The good news is you get some of the benefits of a TBDR without running into trouble should geometry complexities increase. The bad news is that a non-TBDR architecture will still likely have higher amounts of overdraw and be less memory bandwidth efficient than a TBDR.

Most modern PC GPUs fall into this category. Both NVIDIA's Fermi and AMD's Cayman GPUs do some amount of tiling although they have their roots in immediate mode rendering.

The Mobile Landscape

Understanding the difference between IMRs, IMRs with early-z, TBRs and TBDRs, where do the current ultra mobile GPUs fall? Imagination Technologies' PowerVR SGX 5xx is technically the only tile based deferred renderer that allows for order independent hidden surface removal.

Qualcomm's Adreno 2xx and ARM's Mali-400 both appear to be tile based immediate mode renderers that implement early-z. This is particularly confusing because ARM lists the Mali-400 as featuring "advanced tile-based deferred rendering and local buffering of intermediate pixel states". The secret is in ARM's optimization documentation that states: "One specific optimization to do for Mali GPUs is to sort objects or triangles into front-to-back order in your application. This reduces overdraw." The front-to-back sort requirement is necessary for most early-z technologies to work properly. These GPUs fundamentally tile the scene but don't perform full order independent hidden surface removal. Some aspects of the traditional rendering pipeline are deferred but not to the same extent as Imagination's design.

NVIDIA's GeForce ULP in the Tegra 2 is an IMR with early-z. NVIDIA has long argued that its design is the best for future games with increasing geometry complexities as a result of its IMR design.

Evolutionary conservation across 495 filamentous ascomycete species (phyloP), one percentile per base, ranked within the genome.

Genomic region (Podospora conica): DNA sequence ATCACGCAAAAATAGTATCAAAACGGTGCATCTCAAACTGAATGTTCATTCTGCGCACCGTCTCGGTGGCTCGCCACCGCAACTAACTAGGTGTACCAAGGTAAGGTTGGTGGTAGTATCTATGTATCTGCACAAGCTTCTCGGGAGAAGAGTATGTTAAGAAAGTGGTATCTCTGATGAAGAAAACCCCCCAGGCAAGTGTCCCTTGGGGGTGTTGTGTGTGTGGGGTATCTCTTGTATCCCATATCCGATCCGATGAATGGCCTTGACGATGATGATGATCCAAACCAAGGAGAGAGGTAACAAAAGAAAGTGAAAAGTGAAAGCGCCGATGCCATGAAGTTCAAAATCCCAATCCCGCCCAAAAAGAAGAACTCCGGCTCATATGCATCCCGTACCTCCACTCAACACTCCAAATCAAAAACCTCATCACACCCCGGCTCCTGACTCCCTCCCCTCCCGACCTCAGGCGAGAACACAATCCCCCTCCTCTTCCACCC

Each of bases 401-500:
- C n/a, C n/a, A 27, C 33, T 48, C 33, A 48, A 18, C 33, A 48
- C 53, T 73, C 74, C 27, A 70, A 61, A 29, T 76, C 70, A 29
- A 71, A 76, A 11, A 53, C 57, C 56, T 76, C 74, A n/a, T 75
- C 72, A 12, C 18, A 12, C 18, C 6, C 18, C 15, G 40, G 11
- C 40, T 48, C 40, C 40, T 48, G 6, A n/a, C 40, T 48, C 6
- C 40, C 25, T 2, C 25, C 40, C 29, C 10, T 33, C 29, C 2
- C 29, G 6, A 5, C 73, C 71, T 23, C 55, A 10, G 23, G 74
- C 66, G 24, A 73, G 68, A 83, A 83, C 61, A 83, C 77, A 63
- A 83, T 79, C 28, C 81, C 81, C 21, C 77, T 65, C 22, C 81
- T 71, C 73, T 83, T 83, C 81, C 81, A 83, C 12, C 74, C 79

Today there's no real benefit to not building a TBDR in the ultra mobile space. Geometry complexities aren't very high and memory bandwidth does come at a premium. Moving forward however, the trend is likely going to mimic what we saw in the PC space: towards more polygon heavy games. There is one hiccup though: Apple.

In the evolution of the PC graphics industry the installed base of tile based deferred renderers was extremely small. Imagination's technology surfaced in two discrete GPUs: STMicro's Kyro and Kyro II, but neither was enough to stop NVIDIA's momentum at the time. Since immediate mode renderers were the norm, games simply developed around their limitations. AMD and NVIDIA both eventually implemented elements of tiling and early-z rejection, but TBDRs never took off in PCs.

In the ultra mobile space Apple exclusively uses Imagination Technologies GPUs, which I mentioned above are tile based deferred renderers. Apple also happens to be a major player, if not the biggest, in the smartphone/tablet gaming space today. Any game developer looking to put out a successful title is going to make sure it runs well on iOS hardware. Game developers will likely rely on increasing visual quality through pixel shader effects rather than ultra high polygon counts. As long as Imagination Technologies is a significant player in this space, game developers will optimize for TBDRs.